Caitlyn Jenner, ‘Mad Max’ and Judging Both By Their Covers

This was supposed to be a blog post about how fabulous Mad Max is, and I promise to go on that diatribe in a few paragraphs. But I also wanted to write something that was different than what every other feminist, humanist and cinephile has been writing, and today I got a perfect “in” to do that, thanks to Vanity Fair.

This afternoon, the magazine unveiled its July cover model, Caitlyn Jenner.

I've never been prouder to own a white strapless one-piece swimsuit.
I used to call my one-piece white bathing suit my “homage to Marilyn and Liz.” Happy to add “Caitlyn” to the list.

The reaction was as you would expect — many people went “Wow, that’s amazing!” in awe of how a male Olympic runner now represents as an airbrushed yet beautiful movie star. Some of the population went “Wow, that’s hilarious.” No joke. Neil Cavuto continually called Caitlyn “him” until he literally put the studio in stitches by moving on from the story to introduce his guest Charles Payne as “Charlene.”

Way to keep it classy, Naomi.

For the last few months, I’ve been working on an article that will go in Diversity Executive’s July/August issue on transgender transitions in the workplace: It comes down to being a decent person and letting the person who is going through the change do the driving. Jenner did it her way — publicly, with a gorgeous magazine cover — but that’s not how everyone who is transgender wants to do it.

For example, take Erika Ervin, otherwise known as Amazon Eve, the 6-foot-8 model and American Horror Story: Freak Show actress. She explained that “transgender” to her was a journey, not a destination. She is a woman now, not a transgender woman.

To each her own. Just because Ervin was quiet about her transition doesn’t mean Jenner has to be, and vice versa. I’m open about my Crohn’s disease, and others keep it quiet. Granted, a chronic immune disorder isn’t the same scale as gender reassignment, but still — you want control over your privacy, so let them keep or relinquish theirs.

Seriously, people. How hard is that to grasp?

Meanwhile, on Friday I saw Mad Max. Originally I had no interest — another action movie remake in the summer of remakes (cough, Jurassic World and Fantastic Four, cough) that has a male lead and presumably a single female sidekick who acts as a pretty thing to look at (cough, Jurassic World and Fantastic Four, cough). A coworker told me I had to see it if I knew what was good for my feminist soul.

I’m still reeling in equality ecstasy three days later.

There’s a reason why every morning I walk past a Wacker Drive bus stall with this poster portraying Charlize Theron’s Imperator Furiosa staring me dead the foreground, with Tom Hardy’s Max sitting behind her at the wheel, staring straight ahead with part of his face obscured.*

*Anyone seeing a pattern here with Hardy and facial masks?

I see this pasted on a Wacker Drive bus stop billboard every morning, and it just lifts my badassery for the day.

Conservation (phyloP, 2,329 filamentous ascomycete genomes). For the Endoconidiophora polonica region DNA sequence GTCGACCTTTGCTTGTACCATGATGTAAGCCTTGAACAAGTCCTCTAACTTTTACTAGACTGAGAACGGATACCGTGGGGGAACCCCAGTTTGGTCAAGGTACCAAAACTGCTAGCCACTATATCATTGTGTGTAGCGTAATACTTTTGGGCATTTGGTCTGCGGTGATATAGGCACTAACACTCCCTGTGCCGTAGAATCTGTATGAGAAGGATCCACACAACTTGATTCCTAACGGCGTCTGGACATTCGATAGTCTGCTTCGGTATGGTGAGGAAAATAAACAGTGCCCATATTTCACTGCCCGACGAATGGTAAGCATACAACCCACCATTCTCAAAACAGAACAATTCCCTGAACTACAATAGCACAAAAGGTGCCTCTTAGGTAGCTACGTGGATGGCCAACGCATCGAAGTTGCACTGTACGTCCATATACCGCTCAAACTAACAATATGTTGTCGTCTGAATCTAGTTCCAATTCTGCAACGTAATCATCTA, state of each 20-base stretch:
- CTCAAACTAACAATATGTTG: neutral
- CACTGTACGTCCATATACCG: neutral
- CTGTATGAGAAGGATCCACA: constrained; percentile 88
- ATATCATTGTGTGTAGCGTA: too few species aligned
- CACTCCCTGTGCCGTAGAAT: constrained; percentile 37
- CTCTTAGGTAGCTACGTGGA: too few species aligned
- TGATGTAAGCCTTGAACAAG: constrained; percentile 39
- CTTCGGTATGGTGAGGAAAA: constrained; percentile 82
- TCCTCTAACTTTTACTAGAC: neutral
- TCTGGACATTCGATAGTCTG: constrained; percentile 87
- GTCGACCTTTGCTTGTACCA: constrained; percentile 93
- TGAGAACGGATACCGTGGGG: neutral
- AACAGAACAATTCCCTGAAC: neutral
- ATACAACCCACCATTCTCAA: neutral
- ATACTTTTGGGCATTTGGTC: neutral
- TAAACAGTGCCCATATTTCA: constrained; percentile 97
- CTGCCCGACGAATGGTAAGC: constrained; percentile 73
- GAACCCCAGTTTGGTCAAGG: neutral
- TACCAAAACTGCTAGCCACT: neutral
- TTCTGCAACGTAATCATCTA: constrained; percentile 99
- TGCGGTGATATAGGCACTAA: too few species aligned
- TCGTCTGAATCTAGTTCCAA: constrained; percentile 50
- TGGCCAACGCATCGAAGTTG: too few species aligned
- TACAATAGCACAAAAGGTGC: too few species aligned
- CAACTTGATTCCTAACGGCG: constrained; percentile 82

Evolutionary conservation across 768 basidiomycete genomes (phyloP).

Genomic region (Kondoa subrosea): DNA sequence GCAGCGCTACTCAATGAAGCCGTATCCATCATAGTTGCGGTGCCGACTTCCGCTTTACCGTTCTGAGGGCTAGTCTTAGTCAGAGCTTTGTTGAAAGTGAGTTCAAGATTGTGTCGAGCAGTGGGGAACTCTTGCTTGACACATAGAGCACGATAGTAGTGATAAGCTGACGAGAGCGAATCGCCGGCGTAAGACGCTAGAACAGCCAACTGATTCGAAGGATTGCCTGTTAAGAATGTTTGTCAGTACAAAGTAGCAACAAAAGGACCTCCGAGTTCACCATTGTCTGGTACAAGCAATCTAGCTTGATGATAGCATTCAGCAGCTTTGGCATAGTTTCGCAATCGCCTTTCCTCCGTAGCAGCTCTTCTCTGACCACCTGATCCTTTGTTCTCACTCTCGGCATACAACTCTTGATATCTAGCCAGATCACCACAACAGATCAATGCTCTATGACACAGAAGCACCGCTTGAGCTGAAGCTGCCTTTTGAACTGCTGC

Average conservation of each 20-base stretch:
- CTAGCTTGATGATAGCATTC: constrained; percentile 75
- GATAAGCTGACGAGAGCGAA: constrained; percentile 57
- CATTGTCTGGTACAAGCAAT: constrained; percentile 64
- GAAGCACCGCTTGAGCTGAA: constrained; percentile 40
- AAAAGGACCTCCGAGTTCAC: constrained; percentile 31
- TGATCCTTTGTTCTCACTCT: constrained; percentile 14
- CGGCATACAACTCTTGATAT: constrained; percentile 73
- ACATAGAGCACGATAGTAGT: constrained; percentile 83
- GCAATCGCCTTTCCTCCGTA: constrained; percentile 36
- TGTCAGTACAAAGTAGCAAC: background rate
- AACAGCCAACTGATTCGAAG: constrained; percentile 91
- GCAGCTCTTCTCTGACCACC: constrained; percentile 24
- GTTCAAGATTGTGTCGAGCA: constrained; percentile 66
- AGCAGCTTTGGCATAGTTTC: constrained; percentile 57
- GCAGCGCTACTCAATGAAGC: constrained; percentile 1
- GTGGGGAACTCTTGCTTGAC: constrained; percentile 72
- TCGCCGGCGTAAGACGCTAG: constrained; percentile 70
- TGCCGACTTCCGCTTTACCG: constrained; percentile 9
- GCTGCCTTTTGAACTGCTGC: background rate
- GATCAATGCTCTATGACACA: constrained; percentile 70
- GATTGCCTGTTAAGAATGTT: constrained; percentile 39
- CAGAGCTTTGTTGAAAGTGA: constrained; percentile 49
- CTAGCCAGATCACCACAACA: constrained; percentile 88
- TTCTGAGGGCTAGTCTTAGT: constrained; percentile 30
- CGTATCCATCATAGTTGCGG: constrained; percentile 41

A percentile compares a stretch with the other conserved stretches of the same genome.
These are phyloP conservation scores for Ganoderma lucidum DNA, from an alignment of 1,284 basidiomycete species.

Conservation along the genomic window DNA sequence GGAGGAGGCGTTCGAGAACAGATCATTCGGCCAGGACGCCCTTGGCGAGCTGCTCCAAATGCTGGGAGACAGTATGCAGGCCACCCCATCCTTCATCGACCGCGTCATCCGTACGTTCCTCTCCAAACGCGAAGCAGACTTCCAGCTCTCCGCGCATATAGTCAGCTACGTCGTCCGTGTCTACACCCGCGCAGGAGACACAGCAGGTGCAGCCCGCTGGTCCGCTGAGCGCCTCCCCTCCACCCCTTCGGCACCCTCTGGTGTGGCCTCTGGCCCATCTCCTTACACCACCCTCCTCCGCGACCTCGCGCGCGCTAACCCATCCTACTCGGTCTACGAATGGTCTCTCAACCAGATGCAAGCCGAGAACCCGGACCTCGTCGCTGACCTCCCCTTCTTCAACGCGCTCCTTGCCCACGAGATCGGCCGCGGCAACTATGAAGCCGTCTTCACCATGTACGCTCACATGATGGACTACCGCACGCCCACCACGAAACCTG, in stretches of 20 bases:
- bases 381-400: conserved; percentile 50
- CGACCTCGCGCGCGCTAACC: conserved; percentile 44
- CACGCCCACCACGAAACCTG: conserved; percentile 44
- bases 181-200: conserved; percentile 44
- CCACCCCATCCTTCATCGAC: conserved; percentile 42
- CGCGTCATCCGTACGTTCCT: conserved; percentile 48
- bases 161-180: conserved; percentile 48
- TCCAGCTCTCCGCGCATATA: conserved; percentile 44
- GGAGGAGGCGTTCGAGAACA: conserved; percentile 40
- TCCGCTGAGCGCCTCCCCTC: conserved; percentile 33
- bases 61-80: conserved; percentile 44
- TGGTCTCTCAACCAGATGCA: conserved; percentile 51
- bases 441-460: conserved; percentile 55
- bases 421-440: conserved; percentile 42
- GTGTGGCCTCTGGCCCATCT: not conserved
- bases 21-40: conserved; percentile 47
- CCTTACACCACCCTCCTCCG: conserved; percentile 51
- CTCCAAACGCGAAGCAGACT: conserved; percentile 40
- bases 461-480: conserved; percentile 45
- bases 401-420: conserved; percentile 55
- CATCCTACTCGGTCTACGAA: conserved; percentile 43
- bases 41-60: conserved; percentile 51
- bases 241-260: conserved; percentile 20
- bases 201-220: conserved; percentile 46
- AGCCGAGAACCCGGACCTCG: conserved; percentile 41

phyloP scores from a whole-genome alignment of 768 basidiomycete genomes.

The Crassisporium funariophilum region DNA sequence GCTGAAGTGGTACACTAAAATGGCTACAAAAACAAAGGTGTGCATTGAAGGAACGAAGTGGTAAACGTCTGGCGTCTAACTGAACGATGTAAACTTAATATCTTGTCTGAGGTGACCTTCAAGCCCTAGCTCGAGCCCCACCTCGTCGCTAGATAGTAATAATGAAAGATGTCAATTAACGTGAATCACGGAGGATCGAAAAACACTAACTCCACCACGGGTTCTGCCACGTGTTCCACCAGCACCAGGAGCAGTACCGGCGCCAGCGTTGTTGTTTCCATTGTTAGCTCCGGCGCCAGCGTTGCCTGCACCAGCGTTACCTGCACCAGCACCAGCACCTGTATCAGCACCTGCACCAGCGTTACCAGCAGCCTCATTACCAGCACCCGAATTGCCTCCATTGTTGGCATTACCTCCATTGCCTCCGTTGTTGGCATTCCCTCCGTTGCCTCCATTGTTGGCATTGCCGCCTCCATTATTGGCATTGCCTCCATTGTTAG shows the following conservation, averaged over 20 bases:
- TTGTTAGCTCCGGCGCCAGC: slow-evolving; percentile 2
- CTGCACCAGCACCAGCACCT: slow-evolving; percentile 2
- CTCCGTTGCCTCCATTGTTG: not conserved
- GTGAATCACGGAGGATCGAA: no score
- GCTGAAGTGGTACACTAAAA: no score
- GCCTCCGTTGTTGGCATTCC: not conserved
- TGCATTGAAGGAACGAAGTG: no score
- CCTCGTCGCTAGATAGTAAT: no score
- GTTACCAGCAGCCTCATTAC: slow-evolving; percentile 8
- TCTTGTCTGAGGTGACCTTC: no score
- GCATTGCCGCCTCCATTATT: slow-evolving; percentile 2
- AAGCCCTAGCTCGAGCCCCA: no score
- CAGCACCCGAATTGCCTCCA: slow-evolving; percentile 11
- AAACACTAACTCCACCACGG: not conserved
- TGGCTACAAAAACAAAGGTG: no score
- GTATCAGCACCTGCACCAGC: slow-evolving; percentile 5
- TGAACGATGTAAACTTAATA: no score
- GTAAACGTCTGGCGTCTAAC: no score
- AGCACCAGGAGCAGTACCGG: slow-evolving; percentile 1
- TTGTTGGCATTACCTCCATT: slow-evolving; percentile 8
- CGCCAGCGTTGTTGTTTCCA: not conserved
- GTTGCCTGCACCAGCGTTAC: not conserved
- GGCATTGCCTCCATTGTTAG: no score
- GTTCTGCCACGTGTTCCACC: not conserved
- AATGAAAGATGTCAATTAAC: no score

“What a lovely poster.”

This isn’t just the movie studio recognizing that Theron’s nice to look at (which she is, buzz cut and axle grease and ratchet-style prosthetic and all). This is an accurate representation of a movie that’s a follow up to George Miller’s series in name and setting only. Anyone expecting to see Hardy do his best Mel Gibson impression — and really, who would want to see that anyway? — will be sorely disappointed, as Max is merely an accessory to Furiosa. But for those of us wanting to see Theron kick ass in a major way without having to be spandexed-up like Black Widow or ridiculously half-dressed like Pepper Potts in Iron Man 3, it’s the greatest movie ever made.

Mad Max goes a step further to be one of the most relatable action films I’ve ever seen despite its very unrealistic setting. Forget The Dark Knight or Man of Steel taking place in my Sweet Home Chicago. There in the post-apocalyptic desert of what used to be Australia, it’s not a conflict between good versus evil or tortured hero versus himself. It’s a conflict of human beings versus those who regard them as sub-human — a fight for dignity in a world refusing it because they’re a different gender. “We are not things,” says one of the characters shortly after breaking her chastity belt and letting it fall to the dirt.

In a word: Feminism.

In two words: Jenner’s struggle.

And here’s where my Caitlyn Jenner and Mad Max analyses comes together. Jenner faces the same scrutiny and objectification as the (many) women of Mad Max, either because people identify Jenner as an abnormal man-turned-woman or because they now see her as a symbol for an entire population — not necessarily the symbol everyone in that population wants, but the way Jenner wants to be seen.

But these women, both real and fictitious, are not objects. They are people with personalities, flaws, virtues, strength and frailty. They’re as human as the heterosexual cis man going to his blue collar job who passes by a newsstand and the heterosexual cis woman heading up to her 12th floor downtown office, passing by a Wacker Drive bus stall. And like humans, they have the power to inspire the rest of us just as much as they have the right to live their own lives in peace. If only we just let them.


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